Monday, November 28, 2011

The Value of a Logo

For all you graphic designers out there, what do you think of when a client asks you how much it cost to design a logo? Are you thinking about how much the client is willing to pay? Are you thinking about what you might have to go through with this client? Are you thinking about the benefits and pitfalls of doing the work? Are you thinking about what other designers might charge?

All those are valid concerns. But what really determines the value? Is it what a designer thinks the effort is worth, or what the client thinks it should cost? It’s really neither. On one hand many designers want to earn what is worth their time and effort. On the other hand, clients believe that the time it takes determines the cost. And if the client deems the job to be very simple in execution, it should cost accordingly.

The reasons these ways of valuing a logo design are invalid is because the logo’s value is immaterial to the time or effort it seems to take. For example, lets consider the cost of a plain t-shirt. It costs about $3 to produce. You put it on sale for about $10 for a modest $7 per shirt profit. But let’s say one of the shirts gets worn by a noted celebrity like Michael Jackson, just before he died. The shirt may be beat-up, full of tears and rips, and is dirty. But it can sell for several thousands of dollars. Why? Because the value of the shirt is not in the effort of time it took to produce. Rather the value is set by who’s wearing it, and the execution.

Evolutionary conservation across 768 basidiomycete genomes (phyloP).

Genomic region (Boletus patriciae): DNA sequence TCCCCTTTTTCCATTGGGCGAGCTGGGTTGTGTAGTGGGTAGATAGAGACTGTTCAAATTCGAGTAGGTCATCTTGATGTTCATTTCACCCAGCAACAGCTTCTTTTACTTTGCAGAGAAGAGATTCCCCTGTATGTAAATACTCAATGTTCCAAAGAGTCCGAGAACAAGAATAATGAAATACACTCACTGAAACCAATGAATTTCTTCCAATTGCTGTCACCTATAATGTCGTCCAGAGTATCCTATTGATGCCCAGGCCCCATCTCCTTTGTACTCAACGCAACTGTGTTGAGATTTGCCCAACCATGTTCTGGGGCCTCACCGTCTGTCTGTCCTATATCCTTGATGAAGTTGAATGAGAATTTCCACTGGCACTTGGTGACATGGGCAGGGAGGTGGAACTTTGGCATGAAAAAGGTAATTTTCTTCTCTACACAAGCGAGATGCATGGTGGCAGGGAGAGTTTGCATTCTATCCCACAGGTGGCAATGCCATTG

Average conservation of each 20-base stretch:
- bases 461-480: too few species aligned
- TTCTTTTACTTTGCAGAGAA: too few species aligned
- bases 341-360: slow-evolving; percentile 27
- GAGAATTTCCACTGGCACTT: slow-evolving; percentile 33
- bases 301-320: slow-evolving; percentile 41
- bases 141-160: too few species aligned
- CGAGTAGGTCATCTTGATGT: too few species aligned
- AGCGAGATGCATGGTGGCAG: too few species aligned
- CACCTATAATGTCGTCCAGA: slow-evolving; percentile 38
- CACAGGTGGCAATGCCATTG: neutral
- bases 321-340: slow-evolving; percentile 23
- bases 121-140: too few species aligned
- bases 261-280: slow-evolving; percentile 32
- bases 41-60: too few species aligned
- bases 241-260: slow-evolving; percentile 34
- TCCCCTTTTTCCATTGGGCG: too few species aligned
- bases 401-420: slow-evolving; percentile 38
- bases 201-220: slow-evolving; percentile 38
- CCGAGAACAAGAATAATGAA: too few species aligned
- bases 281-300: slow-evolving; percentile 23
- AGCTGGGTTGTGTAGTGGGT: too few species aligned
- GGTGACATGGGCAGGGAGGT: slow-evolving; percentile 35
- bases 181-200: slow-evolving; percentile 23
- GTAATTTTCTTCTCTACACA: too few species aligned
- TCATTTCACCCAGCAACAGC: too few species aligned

The logo is not much different. That’s why a simple logo design would cost differently for Neiman Marcus than for Joe’s Neighborhood Hardware. Also, a logo’s simplicity may be deceiving. Just because it seems simple, doesn’t mean arriving at that solution was simple. The designer has to weigh these factors against the client’s value proposition. The client also has to consider the potential gains the logo holds for her business. That’s not always easy to do, but intuitively everyone knows the value of a good reputation as a business. And logos are a means of setting that tone immediately.


  1. Great post! It's a good call not to charge based on time or what other designers are charging. Logos are so much more than just a design... it's the branding that will stick with that company!

  2. Thanks Jenn. It's an easy trap to fall into, because many clients (and designers) think in terms of cost-per-hour. But isn't it interesting what happens when a good brand is attached to a great logo? The logo's value equity actually grows with use. And that equity often far exceeds what it cost to produce it in the first place.


Feel free to comment. But comments with links will be deleted (unless truly helpful).

Related Posts Plugin for WordPress, Blogger...